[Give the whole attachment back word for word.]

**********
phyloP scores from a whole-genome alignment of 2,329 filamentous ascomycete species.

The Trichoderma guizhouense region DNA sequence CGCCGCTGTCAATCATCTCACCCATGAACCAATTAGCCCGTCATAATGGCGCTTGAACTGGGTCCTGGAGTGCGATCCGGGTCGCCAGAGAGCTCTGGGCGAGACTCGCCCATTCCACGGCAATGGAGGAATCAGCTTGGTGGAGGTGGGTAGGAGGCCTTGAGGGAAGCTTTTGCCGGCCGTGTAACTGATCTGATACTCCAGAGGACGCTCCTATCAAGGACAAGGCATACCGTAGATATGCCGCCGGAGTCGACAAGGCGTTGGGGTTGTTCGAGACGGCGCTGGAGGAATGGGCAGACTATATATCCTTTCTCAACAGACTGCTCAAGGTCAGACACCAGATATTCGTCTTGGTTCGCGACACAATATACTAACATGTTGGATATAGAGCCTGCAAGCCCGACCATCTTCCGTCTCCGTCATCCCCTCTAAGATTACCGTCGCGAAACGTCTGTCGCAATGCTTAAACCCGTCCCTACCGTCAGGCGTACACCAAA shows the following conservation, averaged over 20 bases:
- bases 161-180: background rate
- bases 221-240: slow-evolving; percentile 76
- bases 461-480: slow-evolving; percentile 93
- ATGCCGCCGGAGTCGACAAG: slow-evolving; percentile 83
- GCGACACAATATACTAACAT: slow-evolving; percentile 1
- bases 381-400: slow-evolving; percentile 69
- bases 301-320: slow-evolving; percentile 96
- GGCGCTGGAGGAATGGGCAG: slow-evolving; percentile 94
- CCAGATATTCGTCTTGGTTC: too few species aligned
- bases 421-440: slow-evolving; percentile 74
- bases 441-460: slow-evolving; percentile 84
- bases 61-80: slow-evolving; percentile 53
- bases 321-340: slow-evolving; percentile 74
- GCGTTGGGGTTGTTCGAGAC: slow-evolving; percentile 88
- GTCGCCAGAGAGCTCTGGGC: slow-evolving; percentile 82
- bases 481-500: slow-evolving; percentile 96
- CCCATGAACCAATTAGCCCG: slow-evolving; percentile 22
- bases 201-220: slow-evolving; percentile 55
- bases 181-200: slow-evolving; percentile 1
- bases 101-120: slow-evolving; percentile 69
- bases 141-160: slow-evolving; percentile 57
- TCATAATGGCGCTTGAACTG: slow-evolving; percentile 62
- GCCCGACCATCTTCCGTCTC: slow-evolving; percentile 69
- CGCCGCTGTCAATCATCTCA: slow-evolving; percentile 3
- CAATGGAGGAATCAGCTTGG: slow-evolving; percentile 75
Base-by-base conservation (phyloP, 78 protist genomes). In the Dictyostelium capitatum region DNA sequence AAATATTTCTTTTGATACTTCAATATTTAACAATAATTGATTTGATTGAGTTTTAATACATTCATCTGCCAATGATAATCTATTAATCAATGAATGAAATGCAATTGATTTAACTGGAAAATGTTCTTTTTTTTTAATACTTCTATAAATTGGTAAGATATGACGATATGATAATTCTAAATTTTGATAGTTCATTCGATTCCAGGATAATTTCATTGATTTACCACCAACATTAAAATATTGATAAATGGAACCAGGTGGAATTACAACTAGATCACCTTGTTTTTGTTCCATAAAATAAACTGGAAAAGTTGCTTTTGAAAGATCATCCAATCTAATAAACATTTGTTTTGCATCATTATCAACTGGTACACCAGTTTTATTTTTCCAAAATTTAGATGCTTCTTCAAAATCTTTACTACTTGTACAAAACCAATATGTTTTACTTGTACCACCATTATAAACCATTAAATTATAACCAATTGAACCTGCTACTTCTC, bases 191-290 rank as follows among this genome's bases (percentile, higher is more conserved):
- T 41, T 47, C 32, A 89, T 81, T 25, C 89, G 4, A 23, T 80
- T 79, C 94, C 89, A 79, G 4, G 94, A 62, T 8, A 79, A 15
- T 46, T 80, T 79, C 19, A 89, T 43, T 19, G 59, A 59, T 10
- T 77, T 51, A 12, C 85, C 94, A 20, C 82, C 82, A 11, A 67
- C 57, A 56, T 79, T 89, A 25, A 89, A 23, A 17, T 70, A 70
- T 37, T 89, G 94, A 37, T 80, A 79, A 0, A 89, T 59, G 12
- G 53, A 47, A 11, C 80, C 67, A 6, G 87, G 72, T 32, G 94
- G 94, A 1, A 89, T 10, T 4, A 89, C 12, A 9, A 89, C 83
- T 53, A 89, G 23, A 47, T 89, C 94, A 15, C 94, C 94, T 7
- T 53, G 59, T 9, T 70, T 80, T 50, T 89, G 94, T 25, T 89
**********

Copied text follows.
phyloP scores from a whole-genome alignment of 2,329 filamentous ascomycete species.

The Trichoderma guizhouense region DNA sequence CGCCGCTGTCAATCATCTCACCCATGAACCAATTAGCCCGTCATAATGGCGCTTGAACTGGGTCCTGGAGTGCGATCCGGGTCGCCAGAGAGCTCTGGGCGAGACTCGCCCATTCCACGGCAATGGAGGAATCAGCTTGGTGGAGGTGGGTAGGAGGCCTTGAGGGAAGCTTTTGCCGGCCGTGTAACTGATCTGATACTCCAGAGGACGCTCCTATCAAGGACAAGGCATACCGTAGATATGCCGCCGGAGTCGACAAGGCGTTGGGGTTGTTCGAGACGGCGCTGGAGGAATGGGCAGACTATATATCCTTTCTCAACAGACTGCTCAAGGTCAGACACCAGATATTCGTCTTGGTTCGCGACACAATATACTAACATGTTGGATATAGAGCCTGCAAGCCCGACCATCTTCCGTCTCCGTCATCCCCTCTAAGATTACCGTCGCGAAACGTCTGTCGCAATGCTTAAACCCGTCCCTACCGTCAGGCGTACACCAAA shows the following conservation, averaged over 20 bases:
- bases 161-180: background rate
- bases 221-240: slow-evolving; percentile 76
- bases 461-480: slow-evolving; percentile 93
- ATGCCGCCGGAGTCGACAAG: slow-evolving; percentile 83
- GCGACACAATATACTAACAT: slow-evolving; percentile 1
- bases 381-400: slow-evolving; percentile 69
- bases 301-320: slow-evolving; percentile 96
- GGCGCTGGAGGAATGGGCAG: slow-evolving; percentile 94
- CCAGATATTCGTCTTGGTTC: too few species aligned
- bases 421-440: slow-evolving; percentile 74
- bases 441-460: slow-evolving; percentile 84
- bases 61-80: slow-evolving; percentile 53
- bases 321-340: slow-evolving; percentile 74
- GCGTTGGGGTTGTTCGAGAC: slow-evolving; percentile 88
- GTCGCCAGAGAGCTCTGGGC: slow-evolving; percentile 82
- bases 481-500: slow-evolving; percentile 96
- CCCATGAACCAATTAGCCCG: slow-evolving; percentile 22
- bases 201-220: slow-evolving; percentile 55
- bases 181-200: slow-evolving; percentile 1
- bases 101-120: slow-evolving; percentile 69
- bases 141-160: slow-evolving; percentile 57
- TCATAATGGCGCTTGAACTG: slow-evolving; percentile 62
- GCCCGACCATCTTCCGTCTC: slow-evolving; percentile 69
- CGCCGCTGTCAATCATCTCA: slow-evolving; percentile 3
- CAATGGAGGAATCAGCTTGG: slow-evolving; percentile 75
Base-by-base conservation (phyloP, 78 protist genomes). In the Dictyostelium capitatum region DNA sequence AAATATTTCTTTTGATACTTCAATATTTAACAATAATTGATTTGATTGAGTTTTAATACATTCATCTGCCAATGATAATCTATTAATCAATGAATGAAATGCAATTGATTTAACTGGAAAATGTTCTTTTTTTTTAATACTTCTATAAATTGGTAAGATATGACGATATGATAATTCTAAATTTTGATAGTTCATTCGATTCCAGGATAATTTCATTGATTTACCACCAACATTAAAATATTGATAAATGGAACCAGGTGGAATTACAACTAGATCACCTTGTTTTTGTTCCATAAAATAAACTGGAAAAGTTGCTTTTGAAAGATCATCCAATCTAATAAACATTTGTTTTGCATCATTATCAACTGGTACACCAGTTTTATTTTTCCAAAATTTAGATGCTTCTTCAAAATCTTTACTACTTGTACAAAACCAATATGTTTTACTTGTACCACCATTATAAACCATTAAATTATAACCAATTGAACCTGCTACTTCTC, bases 191-290 rank as follows among this genome's bases (percentile, higher is more conserved):
- T 41, T 47, C 32, A 89, T 81, T 25, C 89, G 4, A 23, T 80
- T 79, C 94, C 89, A 79, G 4, G 94, A 62, T 8, A 79, A 15
- T 46, T 80, T 79, C 19, A 89, T 43, T 19, G 59, A 59, T 10
- T 77, T 51, A 12, C 85, C 94, A 20, C 82, C 82, A 11, A 67
- C 57, A 56, T 79, T 89, A 25, A 89, A 23, A 17, T 70, A 70
- T 37, T 89, G 94, A 37, T 80, A 79, A 0, A 89, T 59, G 12
- G 53, A 47, A 11, C 80, C 67, A 6, G 87, G 72, T 32, G 94
- G 94, A 1, A 89, T 10, T 4, A 89, C 12, A 9, A 89, C 83
- T 53, A 89, G 23, A 47, T 89, C 94, A 15, C 94, C 94, T 7
- T 53, G 59, T 9, T 70, T 80, T 50, T 89, G 94, T 25, T 89